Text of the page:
The self-importance of researchers

This interesting aside in Jamie Woodcock’s superb Working The Phones is worthy of further discussion. From loc 2698:

Researchers often attribute a level of importance to their own research that is not shared by others, assuming that because they spend so much time on it others will want to know all about it too.

How does this attitude develop? How widespread is it? How is it connected to how people see their occupational roles?

My hunch is that it’s absolutely central to academic exceptionalism: the notion that academic labour is intrinsically different to other forms of labour. The (self) importance of the scholarship goes hand-in-hand with a mystification of the conditions under which their scholarship is enacted.

Categories: Higher Education

3 replies »

  1. Maybe some answers in “The Invention of Creativity: Modern Society and the Culture of the New” Andreas Reckwitz, 5 May 2017.

  2. I posted this on Steve Blank’s blog post celebrating recent legislation, the American Innovation and Competitiveness Act, to help researchers monetize their results:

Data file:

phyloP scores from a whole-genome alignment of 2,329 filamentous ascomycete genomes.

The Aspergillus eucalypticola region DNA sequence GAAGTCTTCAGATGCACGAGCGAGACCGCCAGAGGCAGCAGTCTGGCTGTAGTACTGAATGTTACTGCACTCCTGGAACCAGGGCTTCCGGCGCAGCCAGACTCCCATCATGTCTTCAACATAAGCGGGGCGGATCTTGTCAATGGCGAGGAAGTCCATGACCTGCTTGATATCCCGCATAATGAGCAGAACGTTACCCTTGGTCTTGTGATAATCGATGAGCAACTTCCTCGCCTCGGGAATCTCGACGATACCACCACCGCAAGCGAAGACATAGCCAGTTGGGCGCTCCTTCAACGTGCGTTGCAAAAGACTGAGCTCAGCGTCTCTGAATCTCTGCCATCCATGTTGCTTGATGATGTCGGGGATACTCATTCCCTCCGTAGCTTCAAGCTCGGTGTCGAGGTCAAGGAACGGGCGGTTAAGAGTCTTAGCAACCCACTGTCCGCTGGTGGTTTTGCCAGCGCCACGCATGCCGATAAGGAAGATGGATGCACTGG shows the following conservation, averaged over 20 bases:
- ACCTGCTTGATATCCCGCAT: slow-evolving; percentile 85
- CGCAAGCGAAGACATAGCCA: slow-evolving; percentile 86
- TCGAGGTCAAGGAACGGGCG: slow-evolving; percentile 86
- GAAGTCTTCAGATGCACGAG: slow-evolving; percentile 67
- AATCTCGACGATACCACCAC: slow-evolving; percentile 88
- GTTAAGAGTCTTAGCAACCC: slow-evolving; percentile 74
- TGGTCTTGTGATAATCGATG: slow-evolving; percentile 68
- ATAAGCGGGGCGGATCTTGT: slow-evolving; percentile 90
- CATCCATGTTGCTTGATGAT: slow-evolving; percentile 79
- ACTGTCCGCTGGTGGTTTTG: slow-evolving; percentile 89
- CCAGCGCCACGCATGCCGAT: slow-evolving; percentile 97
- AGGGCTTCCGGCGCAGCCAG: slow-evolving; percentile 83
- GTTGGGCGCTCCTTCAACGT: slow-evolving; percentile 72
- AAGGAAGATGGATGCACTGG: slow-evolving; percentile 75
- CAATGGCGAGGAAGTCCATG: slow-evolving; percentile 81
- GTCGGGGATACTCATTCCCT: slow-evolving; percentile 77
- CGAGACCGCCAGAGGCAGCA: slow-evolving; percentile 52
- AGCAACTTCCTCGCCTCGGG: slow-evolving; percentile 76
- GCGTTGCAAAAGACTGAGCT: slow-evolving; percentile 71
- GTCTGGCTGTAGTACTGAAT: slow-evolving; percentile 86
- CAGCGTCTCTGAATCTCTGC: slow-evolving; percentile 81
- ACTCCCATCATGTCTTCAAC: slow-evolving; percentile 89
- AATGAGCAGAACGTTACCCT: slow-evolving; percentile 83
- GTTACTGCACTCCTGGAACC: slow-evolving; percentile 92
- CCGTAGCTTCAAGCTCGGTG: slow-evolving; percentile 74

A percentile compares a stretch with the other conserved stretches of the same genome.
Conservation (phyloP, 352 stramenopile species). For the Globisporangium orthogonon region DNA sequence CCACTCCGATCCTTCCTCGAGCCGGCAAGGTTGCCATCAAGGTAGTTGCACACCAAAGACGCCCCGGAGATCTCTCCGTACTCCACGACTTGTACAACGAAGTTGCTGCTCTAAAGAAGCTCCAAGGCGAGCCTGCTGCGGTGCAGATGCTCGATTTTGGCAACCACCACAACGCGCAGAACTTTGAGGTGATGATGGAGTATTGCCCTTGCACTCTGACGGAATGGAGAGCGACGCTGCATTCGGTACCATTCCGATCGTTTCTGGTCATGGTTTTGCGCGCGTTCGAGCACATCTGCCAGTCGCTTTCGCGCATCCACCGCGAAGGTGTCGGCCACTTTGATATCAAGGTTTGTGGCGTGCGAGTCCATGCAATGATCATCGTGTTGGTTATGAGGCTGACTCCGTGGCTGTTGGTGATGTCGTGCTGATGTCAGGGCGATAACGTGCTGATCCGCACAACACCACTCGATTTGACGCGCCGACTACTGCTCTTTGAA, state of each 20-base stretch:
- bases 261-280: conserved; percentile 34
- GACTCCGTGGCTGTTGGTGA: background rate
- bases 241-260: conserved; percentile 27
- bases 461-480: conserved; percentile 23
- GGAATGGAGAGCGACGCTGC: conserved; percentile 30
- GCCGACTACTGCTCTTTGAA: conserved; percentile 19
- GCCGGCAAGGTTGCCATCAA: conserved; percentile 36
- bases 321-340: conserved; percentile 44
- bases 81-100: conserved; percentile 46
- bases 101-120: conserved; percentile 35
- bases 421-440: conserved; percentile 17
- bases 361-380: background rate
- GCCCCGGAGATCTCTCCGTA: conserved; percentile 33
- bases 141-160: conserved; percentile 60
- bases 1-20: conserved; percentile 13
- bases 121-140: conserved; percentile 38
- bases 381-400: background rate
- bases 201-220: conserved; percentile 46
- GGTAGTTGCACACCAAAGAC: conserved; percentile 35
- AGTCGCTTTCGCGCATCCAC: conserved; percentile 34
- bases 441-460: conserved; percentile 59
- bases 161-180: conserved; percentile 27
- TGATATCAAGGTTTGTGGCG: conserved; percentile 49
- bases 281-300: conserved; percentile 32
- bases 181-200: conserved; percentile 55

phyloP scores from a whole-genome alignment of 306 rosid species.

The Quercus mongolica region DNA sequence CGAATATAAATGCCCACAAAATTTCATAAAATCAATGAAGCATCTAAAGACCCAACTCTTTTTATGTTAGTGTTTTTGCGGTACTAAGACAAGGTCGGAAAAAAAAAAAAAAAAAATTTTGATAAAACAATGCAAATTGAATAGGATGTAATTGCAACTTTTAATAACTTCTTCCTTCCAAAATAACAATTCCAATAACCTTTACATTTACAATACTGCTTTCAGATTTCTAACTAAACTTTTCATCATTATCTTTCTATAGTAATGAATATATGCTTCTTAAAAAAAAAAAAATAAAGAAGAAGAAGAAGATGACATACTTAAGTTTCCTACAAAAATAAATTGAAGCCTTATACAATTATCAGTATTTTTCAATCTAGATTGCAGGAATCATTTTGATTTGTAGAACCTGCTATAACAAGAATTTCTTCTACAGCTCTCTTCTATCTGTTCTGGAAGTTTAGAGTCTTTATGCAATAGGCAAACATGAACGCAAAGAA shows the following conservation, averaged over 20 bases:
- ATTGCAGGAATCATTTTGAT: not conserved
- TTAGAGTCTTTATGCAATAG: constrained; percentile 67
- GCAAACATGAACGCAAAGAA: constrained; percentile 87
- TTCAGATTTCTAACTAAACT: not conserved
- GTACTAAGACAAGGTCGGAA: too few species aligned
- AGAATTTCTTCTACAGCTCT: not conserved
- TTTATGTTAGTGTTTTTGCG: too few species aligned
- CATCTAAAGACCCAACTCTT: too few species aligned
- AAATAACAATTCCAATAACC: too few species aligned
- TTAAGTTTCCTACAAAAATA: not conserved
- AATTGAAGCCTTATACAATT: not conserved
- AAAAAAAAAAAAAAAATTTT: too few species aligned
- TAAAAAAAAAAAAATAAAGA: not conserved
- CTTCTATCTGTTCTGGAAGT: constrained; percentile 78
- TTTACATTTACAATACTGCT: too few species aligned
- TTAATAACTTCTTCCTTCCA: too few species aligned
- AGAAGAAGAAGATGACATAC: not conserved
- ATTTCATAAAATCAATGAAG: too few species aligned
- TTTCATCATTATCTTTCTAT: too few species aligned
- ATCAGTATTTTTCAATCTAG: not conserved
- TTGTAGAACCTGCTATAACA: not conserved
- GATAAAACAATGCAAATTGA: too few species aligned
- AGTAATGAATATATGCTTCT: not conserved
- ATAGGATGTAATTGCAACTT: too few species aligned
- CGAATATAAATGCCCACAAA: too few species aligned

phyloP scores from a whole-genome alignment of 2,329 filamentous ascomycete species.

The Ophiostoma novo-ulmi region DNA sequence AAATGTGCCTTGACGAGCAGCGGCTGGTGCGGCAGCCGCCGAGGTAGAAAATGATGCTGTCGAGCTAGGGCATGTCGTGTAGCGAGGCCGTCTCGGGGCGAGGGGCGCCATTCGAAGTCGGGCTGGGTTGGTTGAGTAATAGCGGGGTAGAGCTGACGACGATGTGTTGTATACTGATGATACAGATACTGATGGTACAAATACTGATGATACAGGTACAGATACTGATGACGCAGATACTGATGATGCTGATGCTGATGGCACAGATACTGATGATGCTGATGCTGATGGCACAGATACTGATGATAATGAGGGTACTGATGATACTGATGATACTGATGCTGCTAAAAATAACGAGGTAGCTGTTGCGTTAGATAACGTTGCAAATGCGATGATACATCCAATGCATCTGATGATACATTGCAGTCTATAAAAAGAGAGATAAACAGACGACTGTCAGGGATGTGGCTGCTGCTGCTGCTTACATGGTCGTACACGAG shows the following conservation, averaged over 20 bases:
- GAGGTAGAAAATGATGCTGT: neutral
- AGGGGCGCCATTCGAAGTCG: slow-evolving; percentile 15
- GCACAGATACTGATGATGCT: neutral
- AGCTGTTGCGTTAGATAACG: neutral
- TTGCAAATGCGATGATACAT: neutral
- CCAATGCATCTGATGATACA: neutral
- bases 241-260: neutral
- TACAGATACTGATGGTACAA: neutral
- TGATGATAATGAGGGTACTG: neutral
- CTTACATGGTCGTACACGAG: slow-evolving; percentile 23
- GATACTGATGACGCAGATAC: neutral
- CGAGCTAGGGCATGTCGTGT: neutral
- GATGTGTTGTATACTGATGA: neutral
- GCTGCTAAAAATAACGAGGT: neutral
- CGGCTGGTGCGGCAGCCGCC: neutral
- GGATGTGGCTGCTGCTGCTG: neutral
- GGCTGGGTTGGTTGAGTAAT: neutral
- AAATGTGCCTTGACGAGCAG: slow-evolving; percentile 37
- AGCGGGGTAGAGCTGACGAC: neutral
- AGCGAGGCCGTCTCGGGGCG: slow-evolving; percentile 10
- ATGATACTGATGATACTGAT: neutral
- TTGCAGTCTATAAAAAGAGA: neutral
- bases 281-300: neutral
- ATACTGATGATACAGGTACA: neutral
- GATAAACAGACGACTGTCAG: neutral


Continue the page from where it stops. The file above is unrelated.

“The next step is to use evidence based research and agile development to identify and promote academic research projects that benefit ‘we the people’ that fund them, not just for corporations that benefit from bringing new technologies to market.”
    A self described ‘spook’ (intelligence officer) that arrived in Silicon Valley in 1978, he “moved from being an entrepreneur to teaching entrepreneurship to both undergraduate and graduate students at U.C. Berkeley, Stanford University, Columbia University, NYU and UCSF.”
    He has promoted Lean and Agile development strategies to the National Science Foundation, the National Institutes of Health and Imperial College in London.
    His insight? Stop building the next new thing. Get out of your office and ask people (customers) what they need.
    I think this could work for academics too, after they get over their delusion of being exceptional.

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